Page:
The nurses are being paid for their time there regardless of what they do there, they don't get paid extra for certain things they do, it's hourly and you get paid the same working reception as you would working surgery. So the answer is it doesn't actual cost the vet more to have their nurse do these tasks.
The breeder said at the vet she works at it's standard to check an animals ears and clip the nails while they're under. They didn't even clip her nails like I asked.
Correct, but in the instance that there is a patient in for a procedure that required GA and a request to check something extra that did not require a terrible lot from them there wouldn't really be cause for the extra consult fee, I'm not arguing I'm just pointing out that there are extra things you charge for because they require a great deal of time and effort but some things are not as invasive or difficult that a bit of goodwill for the client is reasonable. Imo checking if the ears have infection and clipping nails come under the latter umbrella.
Wow, Thanks for devaluing the study, experience and hard work Vet Nurses go through to be recognized. Yes, we're paid an hourly rate but our skills are worth something and that does mean it needs to be on-charged to clients.The nurses are being paid for their time there regardless of what they do there, they don't get paid extra for certain things they do, it's hourly and you get paid the same working reception as you would working surgery. So the answer is it doesn't actual cost the vet more to have their nurse do these tasks.
In response to the original query, the dog was scheduled for anaesthetic and xrays and referral for hip scoring. The check over given to that patient, which is part of the anaesthetic charge, is assessing the patient's health in relation to the anaesthetic and how it would be expected of them to metabolise the anaesthetic agents.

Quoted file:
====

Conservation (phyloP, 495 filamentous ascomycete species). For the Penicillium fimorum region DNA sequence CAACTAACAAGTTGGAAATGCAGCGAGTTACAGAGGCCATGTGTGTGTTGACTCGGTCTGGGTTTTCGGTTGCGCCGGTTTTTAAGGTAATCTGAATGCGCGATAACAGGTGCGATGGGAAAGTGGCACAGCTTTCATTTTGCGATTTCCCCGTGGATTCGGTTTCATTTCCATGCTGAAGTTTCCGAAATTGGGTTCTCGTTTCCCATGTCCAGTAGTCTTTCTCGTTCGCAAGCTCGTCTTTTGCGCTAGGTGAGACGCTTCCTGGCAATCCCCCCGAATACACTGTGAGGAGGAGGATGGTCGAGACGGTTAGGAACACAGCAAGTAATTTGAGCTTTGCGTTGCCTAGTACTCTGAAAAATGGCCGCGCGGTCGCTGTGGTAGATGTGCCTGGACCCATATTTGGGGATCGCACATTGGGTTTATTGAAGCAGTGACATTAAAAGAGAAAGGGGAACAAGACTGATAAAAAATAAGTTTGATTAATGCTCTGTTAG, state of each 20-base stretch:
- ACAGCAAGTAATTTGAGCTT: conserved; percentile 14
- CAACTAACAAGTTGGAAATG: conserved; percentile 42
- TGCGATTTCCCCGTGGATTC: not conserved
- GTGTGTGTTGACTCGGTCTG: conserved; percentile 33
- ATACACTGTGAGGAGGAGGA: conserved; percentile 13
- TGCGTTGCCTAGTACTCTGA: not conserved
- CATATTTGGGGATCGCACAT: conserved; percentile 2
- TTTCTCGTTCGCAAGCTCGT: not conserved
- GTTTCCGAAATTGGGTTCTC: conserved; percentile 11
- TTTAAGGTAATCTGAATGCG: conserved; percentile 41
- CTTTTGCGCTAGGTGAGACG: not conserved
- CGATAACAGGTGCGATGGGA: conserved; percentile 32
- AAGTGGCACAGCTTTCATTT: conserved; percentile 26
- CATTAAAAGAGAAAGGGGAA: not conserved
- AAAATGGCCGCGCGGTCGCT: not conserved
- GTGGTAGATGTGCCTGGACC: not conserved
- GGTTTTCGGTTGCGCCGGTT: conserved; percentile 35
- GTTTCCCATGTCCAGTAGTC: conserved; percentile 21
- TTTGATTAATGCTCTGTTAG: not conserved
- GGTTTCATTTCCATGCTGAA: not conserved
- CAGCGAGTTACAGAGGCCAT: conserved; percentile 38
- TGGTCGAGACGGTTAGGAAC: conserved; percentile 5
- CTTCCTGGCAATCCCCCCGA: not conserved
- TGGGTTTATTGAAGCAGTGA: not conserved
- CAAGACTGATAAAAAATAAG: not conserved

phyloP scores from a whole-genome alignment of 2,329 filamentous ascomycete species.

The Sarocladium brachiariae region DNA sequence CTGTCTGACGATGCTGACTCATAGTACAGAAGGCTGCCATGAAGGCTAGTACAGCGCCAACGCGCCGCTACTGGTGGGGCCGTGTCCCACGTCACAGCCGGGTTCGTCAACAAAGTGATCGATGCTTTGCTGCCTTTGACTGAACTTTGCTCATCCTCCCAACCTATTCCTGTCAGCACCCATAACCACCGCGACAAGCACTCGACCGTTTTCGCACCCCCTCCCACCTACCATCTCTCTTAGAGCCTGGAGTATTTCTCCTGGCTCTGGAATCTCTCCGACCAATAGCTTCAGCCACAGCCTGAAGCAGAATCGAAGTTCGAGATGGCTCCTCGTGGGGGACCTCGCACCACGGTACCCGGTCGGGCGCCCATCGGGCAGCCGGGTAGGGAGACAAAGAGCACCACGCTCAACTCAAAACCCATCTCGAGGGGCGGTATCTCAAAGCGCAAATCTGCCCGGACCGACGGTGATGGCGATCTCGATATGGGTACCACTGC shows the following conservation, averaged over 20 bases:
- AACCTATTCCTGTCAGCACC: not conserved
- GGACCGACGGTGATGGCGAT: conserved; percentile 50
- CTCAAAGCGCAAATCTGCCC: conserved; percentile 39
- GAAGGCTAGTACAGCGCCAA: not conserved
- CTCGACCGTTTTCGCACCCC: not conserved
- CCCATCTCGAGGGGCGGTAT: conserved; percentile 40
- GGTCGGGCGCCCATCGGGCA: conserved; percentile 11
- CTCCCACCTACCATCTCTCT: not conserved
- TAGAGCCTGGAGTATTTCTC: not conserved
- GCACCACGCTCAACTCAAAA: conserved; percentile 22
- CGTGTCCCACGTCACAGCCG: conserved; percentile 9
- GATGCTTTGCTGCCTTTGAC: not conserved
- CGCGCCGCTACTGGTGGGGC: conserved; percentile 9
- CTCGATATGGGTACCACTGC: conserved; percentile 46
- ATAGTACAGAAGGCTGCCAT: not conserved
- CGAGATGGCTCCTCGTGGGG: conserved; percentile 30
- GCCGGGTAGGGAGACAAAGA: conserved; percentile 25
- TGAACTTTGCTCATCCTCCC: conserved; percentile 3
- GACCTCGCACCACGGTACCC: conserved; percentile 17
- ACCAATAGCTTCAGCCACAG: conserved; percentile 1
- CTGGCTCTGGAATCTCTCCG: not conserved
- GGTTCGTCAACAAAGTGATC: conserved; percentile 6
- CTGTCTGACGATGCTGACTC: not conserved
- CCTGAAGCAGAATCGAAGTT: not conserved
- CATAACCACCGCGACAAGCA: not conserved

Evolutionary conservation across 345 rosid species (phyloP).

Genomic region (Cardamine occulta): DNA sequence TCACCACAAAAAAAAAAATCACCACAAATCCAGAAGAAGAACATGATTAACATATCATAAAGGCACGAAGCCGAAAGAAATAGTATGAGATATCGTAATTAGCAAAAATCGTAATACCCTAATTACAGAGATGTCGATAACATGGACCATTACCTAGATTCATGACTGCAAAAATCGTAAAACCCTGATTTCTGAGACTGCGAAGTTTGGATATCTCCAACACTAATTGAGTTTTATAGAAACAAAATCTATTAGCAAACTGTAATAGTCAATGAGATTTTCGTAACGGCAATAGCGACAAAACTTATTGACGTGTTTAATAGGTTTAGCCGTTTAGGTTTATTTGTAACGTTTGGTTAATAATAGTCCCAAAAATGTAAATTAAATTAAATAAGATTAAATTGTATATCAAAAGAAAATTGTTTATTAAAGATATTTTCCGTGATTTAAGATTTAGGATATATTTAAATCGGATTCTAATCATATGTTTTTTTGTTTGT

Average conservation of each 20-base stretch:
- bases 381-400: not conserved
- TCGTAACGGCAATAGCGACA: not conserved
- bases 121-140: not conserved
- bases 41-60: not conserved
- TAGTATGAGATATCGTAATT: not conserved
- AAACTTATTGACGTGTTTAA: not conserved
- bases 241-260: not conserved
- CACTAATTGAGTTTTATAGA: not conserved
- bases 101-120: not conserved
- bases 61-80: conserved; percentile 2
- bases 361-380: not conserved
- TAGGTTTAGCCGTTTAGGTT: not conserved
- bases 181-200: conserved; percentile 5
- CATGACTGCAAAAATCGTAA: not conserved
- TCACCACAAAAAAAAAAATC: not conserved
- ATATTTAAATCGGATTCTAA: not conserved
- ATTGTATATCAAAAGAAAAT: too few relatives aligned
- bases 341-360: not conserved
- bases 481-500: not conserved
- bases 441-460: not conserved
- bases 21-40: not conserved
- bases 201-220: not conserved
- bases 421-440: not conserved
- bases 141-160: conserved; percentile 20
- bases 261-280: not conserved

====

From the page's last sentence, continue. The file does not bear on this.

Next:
How is the patient's heart? How is the patient's hydration status? How is the patient's capillary refill time, ie peripheral blood flow? Body temperature? Pulse rates and strength & quality of pulse? Patient demeanour? The answers to all of these will determine the vet's choice and quantity of pre-medications and anaesthetic agent choice and protocol. Because it was booked for hip scoring, the pre-checks would have also included a joint soundness check (movement trials, palpation and extension trails).
The status of a patient's ears would not play a part to the anaesthetic protocol so charging a consultation to evaluate, test and formulate a treatment plan these would be considered normal practice.
I think sadly vet time is grossly undercharged for in many instances and it's one of the things that clients often don't appreciate. It's not just the time involved but also the expertise that is being charged for. It's all well and good saying that the nurse can spend the time doing the procedures but it's up to the vet to use their clinical judgement to decide what treatment to dispense and advice along with it. Dermatology is an area I'm very interested in and 9 times out of 10 an inflammed ear is not just something that needs a few days of drops. It often indicates an underlying allergy and my training and experience would allow me to evaluate if this may be the case (depending on breed, age, type of infection, inflammation etc) and I would then usually spend time printing off information sheets (made by myself) for the owner to discuss these possibilities and further investigation or treatment. All of which would take longer than a standard 15 minute consult so in my opinion charging a consult fee is well justified.
I do however stand by that checking ears can be done without a massive extra fee incurred, if you look at them and see there is way more than meets the eye it's not hard to pick up the phone and let the client know that it's a bigger job and will be more expensive or even on admission you should be able to see that the ears are in a bad way to warrant that kind of intervention.
Last edited by Tdez; 28-08-2016 at 07:33.
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